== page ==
This blog was reposted with permission from STEM Next.
President Trump’s proposed budget cuts to afterschool programs would deny millions of American youth the opportunity to engage in science, technology, engineering, and math (STEM) learning; inhibit the development of the nation’s future scientists, engineers, inventors, and business leaders; and cut young people off from building the skills they need to advance in school, work, citizenship, and life.
If enacted by Congress, the President’s budget would eliminate the 21st Century Community Learning Centers program, the single largest source of funding for afterschool and summer programs that enroll 1.6 million students across rural, urban, and suburban communities in all 50 states.
Afterschool and summer programs provide essential learning opportunities for young people. This is particularly true when it comes to STEM learning – a national priority.
And afterschool programs have the support of an overwhelming number of Americans: a recent Quinnipiac poll found 83% are opposed to cuts in afterschool funding.
The Administration has said there is no evidence that these programs are effective. That is simply not true.
By Luci Manning
If President Trump’s budget were to pass, South Carolina afterschool and summer programs serving some 13,000 students would lose $16 million dollars in federal funding. Many of these programs are run out of high-poverty schools like Pepperhill Elementary in North Charleston, where more than 100 students stay after school to get homework help, enjoy a healthy meal, and work on science projects. The program has improved students’ test scores and academic achievement, and is also a huge help to working parents. “A lot of our parents are single parents who work two or three jobs,” assistant principal Jamie McCarthy told the Post and Courier. “Not being able to have this would be taxing not only to our children, but to our families.”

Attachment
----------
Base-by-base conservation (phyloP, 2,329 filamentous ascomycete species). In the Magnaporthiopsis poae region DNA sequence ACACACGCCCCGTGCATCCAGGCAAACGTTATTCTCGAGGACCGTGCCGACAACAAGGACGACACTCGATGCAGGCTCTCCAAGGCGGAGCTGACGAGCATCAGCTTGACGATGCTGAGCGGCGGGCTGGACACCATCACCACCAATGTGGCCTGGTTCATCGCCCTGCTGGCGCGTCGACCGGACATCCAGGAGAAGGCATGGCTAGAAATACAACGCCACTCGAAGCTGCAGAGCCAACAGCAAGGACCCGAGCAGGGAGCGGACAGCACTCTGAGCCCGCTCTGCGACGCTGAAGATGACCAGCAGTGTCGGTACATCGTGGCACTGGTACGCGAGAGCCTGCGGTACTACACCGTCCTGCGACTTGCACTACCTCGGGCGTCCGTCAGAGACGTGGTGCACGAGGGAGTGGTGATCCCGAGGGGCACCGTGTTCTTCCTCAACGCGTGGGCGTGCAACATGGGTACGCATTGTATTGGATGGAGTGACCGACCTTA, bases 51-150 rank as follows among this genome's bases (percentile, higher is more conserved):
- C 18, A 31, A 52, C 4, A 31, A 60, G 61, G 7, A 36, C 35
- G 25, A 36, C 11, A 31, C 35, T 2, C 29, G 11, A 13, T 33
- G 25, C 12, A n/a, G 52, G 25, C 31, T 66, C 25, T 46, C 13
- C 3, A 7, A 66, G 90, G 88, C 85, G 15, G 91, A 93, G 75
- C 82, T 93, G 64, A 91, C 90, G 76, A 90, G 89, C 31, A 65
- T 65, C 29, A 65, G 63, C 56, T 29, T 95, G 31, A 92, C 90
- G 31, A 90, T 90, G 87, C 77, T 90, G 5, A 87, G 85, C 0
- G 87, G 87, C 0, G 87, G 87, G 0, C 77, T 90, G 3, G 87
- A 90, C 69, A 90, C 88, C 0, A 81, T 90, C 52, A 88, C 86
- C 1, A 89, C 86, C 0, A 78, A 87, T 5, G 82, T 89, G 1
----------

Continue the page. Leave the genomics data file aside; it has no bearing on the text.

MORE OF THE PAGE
On Sunday, the Keene Sentinel editorial board noted its support for maintaining afterschool funding on the local and national level. They wrote: “[Afterschool programs] provide more than babysitting services. They provide additional structure to the day for students, and added learning opportunities and focused time to work on school assignments. They also often include physical activities at a time when childhood obesity is a growing concern. They even partner with other organizations to offer even more learning venues … with Trump proposing to cut 21st Century Community Learning Center grants … it’s going to be up to local boards and residents to determine whether they’ll fall by the wayside or continue to augment learning, provide social structure, and allow parents to work.”